Trees: Planting And Watering

Kathleen Cue, Nebraska Extension Horticulture Educator in Dodge County

Now that Spring has sprung and you’ve made your choice of what tree to plant, be sure to put as much thought and sweat equity into making sure your new tree is planted correctly.  First, locate the tree’s root flare, the natural widening found where the tree trunk meets the roots. It may be necessary to remove excess soil at the top of the rootball to locate the flare. Then measure the distance from the flare to the bottom of the rootball. Dig the planting hole to this depth, opting to make the hole wider than deep. This allows the rootball to set firmly on un-loosened soil making it less likely to sink over time, while the hole’s width allows soil to be broken up as it is backfilled. Keep your foot out of the planting hole, firming the soil instead by watering to eliminate air pockets. When finished, the tree’s flare should be visible at or slightly above the soil line. 

 How important is it to plant a tree at the correct depth? In a study by Quine and Gardiner (2005) of the Forestry Commission Research Agency, one of the biggest contributions to tree failure under wind loads occurs at the time of planting, when trees are planted too deep. These trees develop inadequate roots, resulting in “socketing”, where the rootball rotates, allowing young trees to blow over, or trunk windsnap occurs where too-deep planting promotes decay and weakens trunks at the base. Given the amount of wind throughout the Midwest, a mindset of tree safety and longevity should be a priority at planting time. Provide support to trees over 5 feet tall with fabric ties secured to stakes the first year, then remove the materials to prevent girdling.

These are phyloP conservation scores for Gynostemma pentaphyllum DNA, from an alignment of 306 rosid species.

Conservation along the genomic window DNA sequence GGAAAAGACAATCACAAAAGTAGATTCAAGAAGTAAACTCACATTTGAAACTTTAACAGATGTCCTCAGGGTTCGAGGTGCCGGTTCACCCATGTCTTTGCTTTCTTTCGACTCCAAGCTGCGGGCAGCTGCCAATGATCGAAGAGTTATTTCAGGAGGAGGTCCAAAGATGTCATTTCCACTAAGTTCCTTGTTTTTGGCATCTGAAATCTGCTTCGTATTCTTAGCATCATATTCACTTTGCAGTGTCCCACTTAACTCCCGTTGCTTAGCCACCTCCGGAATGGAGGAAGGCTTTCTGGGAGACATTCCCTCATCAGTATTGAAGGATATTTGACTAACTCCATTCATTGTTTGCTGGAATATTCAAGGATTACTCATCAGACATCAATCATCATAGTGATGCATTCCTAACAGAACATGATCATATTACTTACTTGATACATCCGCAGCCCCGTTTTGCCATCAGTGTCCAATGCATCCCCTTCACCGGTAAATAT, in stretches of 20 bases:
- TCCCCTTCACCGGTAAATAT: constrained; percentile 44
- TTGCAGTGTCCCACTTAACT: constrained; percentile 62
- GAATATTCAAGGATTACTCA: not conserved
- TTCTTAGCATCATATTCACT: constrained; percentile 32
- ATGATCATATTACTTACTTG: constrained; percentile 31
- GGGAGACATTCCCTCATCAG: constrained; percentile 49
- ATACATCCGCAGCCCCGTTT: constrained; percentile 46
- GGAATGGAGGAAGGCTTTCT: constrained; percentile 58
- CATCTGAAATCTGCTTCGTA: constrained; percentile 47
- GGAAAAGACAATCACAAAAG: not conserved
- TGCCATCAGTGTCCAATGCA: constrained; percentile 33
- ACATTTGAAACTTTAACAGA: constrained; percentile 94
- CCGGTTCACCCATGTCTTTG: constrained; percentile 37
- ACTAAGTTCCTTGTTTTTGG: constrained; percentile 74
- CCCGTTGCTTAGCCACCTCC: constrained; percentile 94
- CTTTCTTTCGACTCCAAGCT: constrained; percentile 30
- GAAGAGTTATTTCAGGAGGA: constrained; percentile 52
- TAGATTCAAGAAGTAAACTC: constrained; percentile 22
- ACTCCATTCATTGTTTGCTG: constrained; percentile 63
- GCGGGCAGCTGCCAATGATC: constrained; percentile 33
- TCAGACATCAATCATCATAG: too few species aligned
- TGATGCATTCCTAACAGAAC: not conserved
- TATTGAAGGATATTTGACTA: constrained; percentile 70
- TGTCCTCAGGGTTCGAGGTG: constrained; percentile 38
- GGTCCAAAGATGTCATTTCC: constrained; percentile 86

Watering newly-planted trees is a must for establishment success. Most in-ground irrigation systems do a poor job of watering trees, creating saturated soil in the top 3 inches or so while leaving lower roots dry. When watering, for every inch of caliper, the tree takes a corresponding year to establish. Thus, a tree that is planted at a 2-inch caliper requires two years to establish, a 3-inch tree takes 3 years, and so on.  Keep this in mind because, the larger the tree, the more years will be devoted to watering until it is established: 


Appropriate Doses of Water; 1-2 gallons per caliper inch; Never apply water if soil is saturated or frozen.

Size of Nursery Stock

Watering for Tree Vigor

Watering for Tree Survival

Less than 2-inch caliper

Daily: First two weeks

Every other Day: For 2 months

Weekly: Until established

Twice weekly for 2-3 months

2-4-inch caliper

Daily: First month

Every other day: For 3 months

Weekly: Until established

Twice weekly for 3-4 months

Greater than 4-inch caliper

Daily: First 6 weeks

Every other day: For 5 months

Weekly: Until established

Twice weekly for 4-5 months

                                                                                                                               Gillman & Sadowski, 2007